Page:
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wagaboy 07-10-2010 09:47 AM

what is 'architecture' in 'binary for an architecture'?multiple architecture support?
 
I have come across several websites that have compiled binaries available for download. Target architecture is also specified with these binaries, which brings to my question: what decides an architecture ?
I'm guessing it's OS+CPU, provided all the libraries for binary are available. Is this right or is it more than just these two, like GPU, motherboard, etc...

At the risk of being scorned, I'd like to ask another question which is somewhat related to another thread that I posted earlier(link): Is is possible to have a binary which supports multiple architecture.
I have googled and read some articles about "fat binaries", but it seems it is still a theory, and I haven't seen any implementations.

DavidMcCann 07-10-2010 10:34 AM

Architecture is purely the type of CPU. i386 is any Intel-compatible from the 386 onwards, i686 is a Pentium-compatible, x86_64 is a 64-bit Intel-compatible, and so on.

The nearest thing to multi-architecture binaries would be running an i386 version on i686, or 32-bit software on a 64-bit system. You couldn't have the same binary software for two unrelated systems; the same number means completely different instructions to 1386 and ARM chips, for example.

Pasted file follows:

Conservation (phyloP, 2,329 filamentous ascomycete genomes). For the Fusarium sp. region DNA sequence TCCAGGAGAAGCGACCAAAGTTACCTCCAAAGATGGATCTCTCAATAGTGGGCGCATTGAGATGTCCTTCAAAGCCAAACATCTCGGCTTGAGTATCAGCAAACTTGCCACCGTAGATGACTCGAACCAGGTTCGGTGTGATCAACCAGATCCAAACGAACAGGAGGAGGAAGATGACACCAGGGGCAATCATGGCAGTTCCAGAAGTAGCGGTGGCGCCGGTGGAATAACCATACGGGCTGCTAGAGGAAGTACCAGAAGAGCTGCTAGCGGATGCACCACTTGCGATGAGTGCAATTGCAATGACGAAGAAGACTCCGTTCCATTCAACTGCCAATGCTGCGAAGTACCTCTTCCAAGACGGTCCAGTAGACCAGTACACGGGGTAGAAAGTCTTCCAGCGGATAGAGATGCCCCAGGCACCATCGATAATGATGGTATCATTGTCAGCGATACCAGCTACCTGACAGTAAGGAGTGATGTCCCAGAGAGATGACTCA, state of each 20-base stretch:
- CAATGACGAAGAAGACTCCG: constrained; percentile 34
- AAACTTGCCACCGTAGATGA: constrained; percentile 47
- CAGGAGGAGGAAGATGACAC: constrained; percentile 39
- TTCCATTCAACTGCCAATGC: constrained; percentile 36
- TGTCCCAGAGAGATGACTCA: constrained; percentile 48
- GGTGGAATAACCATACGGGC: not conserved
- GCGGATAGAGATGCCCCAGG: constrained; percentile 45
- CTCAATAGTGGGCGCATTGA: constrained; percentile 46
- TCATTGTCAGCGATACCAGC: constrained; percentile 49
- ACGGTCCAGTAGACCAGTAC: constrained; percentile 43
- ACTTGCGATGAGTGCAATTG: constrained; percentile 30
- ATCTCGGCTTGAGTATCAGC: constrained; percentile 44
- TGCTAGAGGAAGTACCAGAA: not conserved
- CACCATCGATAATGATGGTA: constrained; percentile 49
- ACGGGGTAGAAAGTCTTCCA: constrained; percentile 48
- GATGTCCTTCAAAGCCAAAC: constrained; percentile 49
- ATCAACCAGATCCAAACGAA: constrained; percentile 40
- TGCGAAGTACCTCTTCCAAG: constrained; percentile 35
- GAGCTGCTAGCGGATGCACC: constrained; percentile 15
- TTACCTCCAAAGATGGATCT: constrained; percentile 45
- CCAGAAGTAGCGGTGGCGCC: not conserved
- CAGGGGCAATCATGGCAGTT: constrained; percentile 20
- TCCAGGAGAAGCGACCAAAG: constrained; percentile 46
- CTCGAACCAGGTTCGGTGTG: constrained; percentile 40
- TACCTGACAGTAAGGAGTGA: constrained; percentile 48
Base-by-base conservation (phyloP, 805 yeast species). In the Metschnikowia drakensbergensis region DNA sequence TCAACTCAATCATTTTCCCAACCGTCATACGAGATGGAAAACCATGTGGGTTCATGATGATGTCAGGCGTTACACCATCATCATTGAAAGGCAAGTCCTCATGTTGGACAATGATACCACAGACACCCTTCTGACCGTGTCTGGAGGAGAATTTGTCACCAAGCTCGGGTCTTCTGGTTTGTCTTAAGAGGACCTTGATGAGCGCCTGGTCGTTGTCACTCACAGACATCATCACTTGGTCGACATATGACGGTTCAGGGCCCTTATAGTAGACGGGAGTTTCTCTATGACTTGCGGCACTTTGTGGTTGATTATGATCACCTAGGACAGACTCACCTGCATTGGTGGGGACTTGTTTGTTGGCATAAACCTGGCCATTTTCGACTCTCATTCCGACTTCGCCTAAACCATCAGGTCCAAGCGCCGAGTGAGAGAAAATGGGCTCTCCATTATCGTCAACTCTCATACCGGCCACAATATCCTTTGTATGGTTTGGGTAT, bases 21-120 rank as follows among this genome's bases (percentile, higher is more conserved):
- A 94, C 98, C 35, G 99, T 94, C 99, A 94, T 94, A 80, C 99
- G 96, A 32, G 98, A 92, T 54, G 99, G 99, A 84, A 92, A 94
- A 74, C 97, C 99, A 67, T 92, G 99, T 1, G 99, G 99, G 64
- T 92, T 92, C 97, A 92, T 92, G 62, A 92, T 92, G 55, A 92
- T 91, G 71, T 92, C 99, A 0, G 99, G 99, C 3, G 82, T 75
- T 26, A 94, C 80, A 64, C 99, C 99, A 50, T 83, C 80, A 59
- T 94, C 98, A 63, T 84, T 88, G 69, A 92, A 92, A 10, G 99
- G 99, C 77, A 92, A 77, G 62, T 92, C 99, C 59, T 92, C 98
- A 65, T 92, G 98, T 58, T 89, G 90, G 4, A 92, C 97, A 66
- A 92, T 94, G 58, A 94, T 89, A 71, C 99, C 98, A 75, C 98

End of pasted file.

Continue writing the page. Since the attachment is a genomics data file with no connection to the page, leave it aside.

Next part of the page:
wagaboy 07-10-2010 11:18 AM

Quote:

Architecture is purely the type of CPU. i386 is any Intel-compatible from the 386 onwards, i686 is a Pentium-compatible, x86_64 is a 64-bit Intel-compatible, and so on.
I think architecture is dependent on the OS running on the system. For e.g., 'uname -a' returns different architecture depending on whether the OS is 32 or 64 bit. So I'm sure it has to be at least OS+CPU.

UPDATE:
Does architecture refer to the signature of 'file <binary>' cmd ?
e.g.
Code:

$ file sqlite3
sqlite3: ELF 32-bit LSB executable, Intel 80386, version 1 (SYSV), dynamically linked (uses shared libs), for GNU/Linux 2.6.8, not stripped

Does kernel version also decide the architecture ?

Quote:

the same number means completely different instructions to 1386 and ARM chips, for example.
Is it possible group binaries for different architectures into a single binary ?


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